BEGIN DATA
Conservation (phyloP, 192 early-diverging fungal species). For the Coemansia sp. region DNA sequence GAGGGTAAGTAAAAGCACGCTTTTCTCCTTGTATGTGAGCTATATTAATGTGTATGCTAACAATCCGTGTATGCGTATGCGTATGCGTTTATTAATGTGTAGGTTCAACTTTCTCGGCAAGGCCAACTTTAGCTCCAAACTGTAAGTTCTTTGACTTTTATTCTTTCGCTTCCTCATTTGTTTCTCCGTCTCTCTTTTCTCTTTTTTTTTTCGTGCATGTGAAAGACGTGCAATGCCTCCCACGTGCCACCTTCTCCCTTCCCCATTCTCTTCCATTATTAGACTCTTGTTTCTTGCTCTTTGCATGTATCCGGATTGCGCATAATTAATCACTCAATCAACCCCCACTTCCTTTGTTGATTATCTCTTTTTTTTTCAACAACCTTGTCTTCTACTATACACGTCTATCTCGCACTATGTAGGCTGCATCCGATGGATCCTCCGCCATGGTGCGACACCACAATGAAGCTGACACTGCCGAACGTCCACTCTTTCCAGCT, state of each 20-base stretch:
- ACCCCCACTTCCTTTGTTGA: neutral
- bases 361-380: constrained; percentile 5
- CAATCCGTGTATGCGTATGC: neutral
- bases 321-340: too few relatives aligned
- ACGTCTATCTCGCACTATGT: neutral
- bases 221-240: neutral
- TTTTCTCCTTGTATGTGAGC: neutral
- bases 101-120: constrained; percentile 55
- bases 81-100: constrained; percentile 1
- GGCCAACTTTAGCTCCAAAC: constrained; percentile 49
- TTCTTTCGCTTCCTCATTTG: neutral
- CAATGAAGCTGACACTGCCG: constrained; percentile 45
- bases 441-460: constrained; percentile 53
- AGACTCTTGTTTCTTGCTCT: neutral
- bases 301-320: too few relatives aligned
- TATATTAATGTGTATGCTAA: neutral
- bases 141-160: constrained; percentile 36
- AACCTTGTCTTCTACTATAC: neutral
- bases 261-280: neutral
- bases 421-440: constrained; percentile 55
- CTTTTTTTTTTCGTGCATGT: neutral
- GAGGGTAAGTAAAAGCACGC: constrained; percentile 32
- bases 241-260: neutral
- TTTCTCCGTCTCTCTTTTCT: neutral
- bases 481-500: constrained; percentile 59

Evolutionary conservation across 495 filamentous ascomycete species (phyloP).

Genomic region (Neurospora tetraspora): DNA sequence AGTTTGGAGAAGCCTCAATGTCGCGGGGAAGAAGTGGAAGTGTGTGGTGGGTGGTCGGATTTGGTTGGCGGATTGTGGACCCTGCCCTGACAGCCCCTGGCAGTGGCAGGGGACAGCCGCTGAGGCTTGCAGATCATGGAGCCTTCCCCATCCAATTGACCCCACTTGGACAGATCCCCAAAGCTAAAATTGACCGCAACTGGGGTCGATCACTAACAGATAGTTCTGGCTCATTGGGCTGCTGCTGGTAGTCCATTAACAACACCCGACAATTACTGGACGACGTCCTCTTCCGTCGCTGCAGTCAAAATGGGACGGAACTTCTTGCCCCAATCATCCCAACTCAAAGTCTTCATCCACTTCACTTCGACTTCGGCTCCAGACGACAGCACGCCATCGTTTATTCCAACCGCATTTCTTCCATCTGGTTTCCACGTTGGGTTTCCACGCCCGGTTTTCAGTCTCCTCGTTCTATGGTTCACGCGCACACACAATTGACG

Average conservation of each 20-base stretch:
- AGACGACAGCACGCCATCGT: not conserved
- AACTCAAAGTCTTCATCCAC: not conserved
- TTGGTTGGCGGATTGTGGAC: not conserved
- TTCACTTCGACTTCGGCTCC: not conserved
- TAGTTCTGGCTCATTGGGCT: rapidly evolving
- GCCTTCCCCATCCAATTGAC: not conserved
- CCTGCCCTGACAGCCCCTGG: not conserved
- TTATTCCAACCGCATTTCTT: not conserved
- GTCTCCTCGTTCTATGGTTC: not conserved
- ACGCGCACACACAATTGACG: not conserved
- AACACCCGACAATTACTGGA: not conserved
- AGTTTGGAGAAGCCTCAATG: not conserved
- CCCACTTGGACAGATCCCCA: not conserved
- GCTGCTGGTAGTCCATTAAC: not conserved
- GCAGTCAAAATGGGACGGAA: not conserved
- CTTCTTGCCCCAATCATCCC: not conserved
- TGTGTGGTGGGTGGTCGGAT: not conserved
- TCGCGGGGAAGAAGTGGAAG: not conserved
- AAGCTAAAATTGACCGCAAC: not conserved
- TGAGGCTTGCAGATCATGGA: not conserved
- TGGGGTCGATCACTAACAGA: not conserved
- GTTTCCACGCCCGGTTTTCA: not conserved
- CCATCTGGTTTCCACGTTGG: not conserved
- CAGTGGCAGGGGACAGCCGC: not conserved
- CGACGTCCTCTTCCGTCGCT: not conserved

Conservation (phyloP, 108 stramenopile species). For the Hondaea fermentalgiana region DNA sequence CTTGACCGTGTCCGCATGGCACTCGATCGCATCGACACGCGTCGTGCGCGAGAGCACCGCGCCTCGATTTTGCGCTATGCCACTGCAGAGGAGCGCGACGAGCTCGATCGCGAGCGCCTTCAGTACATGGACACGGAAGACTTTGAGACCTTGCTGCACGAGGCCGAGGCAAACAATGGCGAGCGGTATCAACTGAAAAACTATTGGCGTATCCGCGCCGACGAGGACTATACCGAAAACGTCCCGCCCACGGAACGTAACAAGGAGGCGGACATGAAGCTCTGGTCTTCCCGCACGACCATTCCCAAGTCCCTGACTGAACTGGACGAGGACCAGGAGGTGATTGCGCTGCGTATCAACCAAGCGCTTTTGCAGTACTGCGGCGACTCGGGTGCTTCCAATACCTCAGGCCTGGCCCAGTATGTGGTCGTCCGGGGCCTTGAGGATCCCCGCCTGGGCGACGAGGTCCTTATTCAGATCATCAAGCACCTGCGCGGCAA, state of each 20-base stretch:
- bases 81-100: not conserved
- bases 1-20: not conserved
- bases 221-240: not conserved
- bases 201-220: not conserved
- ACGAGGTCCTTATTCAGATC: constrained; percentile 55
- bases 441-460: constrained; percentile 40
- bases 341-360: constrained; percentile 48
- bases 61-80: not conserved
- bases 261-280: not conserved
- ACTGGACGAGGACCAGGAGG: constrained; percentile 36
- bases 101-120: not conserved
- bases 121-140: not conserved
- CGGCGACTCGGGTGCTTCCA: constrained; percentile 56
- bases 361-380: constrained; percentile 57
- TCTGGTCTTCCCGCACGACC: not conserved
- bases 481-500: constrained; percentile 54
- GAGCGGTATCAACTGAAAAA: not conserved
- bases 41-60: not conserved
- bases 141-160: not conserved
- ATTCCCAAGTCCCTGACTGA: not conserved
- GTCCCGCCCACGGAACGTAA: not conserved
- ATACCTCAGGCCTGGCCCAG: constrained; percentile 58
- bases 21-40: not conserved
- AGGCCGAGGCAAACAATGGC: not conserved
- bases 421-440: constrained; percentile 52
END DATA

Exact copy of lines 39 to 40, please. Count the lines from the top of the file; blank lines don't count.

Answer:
- ACGCGCACACACAATTGACG: not conserved
- AACACCCGACAATTACTGGA: not conserved